Vent area and depositional mechanisms of the Upper Member of the Neapolitan Yellow Tuff (Campi Flegrei, Italy): new insights from directional fabric through image analysis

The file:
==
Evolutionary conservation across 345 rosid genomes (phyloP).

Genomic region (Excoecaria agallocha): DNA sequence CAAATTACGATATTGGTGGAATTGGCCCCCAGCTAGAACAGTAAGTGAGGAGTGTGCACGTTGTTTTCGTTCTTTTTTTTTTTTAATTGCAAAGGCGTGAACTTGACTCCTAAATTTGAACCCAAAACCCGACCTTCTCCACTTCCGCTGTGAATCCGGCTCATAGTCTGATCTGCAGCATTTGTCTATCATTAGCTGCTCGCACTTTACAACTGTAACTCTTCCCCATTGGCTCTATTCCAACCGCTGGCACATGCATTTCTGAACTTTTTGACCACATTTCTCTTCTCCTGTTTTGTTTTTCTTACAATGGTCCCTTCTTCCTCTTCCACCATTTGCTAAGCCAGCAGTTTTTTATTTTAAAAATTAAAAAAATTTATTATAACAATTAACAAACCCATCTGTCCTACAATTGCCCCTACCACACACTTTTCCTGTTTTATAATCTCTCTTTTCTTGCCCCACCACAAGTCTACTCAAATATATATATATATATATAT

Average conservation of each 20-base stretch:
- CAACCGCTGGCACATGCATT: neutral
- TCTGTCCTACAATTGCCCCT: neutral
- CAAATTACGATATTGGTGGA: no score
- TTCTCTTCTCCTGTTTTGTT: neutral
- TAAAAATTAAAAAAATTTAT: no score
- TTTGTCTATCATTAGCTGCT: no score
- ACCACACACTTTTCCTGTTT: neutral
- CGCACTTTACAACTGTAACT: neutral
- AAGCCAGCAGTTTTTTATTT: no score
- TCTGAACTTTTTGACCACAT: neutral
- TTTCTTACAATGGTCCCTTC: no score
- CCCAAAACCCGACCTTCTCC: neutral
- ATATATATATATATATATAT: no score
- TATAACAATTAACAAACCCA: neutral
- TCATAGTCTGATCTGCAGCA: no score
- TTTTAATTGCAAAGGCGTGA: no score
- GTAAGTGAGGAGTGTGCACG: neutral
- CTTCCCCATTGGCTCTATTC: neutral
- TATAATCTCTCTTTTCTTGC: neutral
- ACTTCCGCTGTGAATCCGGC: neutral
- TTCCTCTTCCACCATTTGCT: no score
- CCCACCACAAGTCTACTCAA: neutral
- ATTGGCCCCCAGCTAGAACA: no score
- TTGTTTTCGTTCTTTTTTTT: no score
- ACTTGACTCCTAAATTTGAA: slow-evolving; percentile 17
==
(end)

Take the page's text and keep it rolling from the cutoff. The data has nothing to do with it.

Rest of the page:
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In order to provide new information about the source area and depositional mechanisms of the Upper Member of the Neapolitan Yellow Tuff (NYT), a prominent pyroclastic deposit of the Campi Flegrei Volcanic District (southern Italy), statistics on directional fabric, by means of computer-assisted image analysis on 32 rock samples, were compiled. Seventeen samples were collected along vertical direction on two selected exposures and fifteen were taken from outcrops widely distributed all around the Campi Flegrei Volcanic District. Fabric measurements within the investigated successions reveal a vertically homogeneous direction of the mean particle iso-orientation, with considerable variability in the strength of particle iso-orientation even at cm-scale. The existence of particle iso-orientation can be related to continuous sedimentation from a concentrated bedload region beneath suspension currents, producing massive or inversely graded beds by traction carpet sedimentation. The considerable vertical variability in the strength of iso-orientation is the result of very unstable flow regimes, up to the extreme condition of discrete depositional events, with a variable combination of traction carpet and/or direct suspension sedimentation. The vertical homogeneity in the mean orientation values, found in the investigated sections, may derive from the sequential deposition of laminae to thin beds, whose relatively flat upper surfaces were unable to significantly deflect the depositional system of the following currents. According to the observed homogeneous mean particle orientation values along the investigated vertical profiles, samples collected through areal distribution are considered representative of the local paleo-flow directions of the whole deposit. The mean directions of the samples collected areally show two different coherent patterns which point to the existence of two different source areas. The first, which includes all samples from the northern outcrops, appears to converge in a narrow area about 2 km NE of the town of Pozzuoli, largely in coincidence with the inferred area on the basis of the pumice fall distribution. The second, which includes samples from Capo Miseno and Posillipo areas, points to the central part of the Pozzuoli Bay, about 4 km offshore the town of Pozzuoli.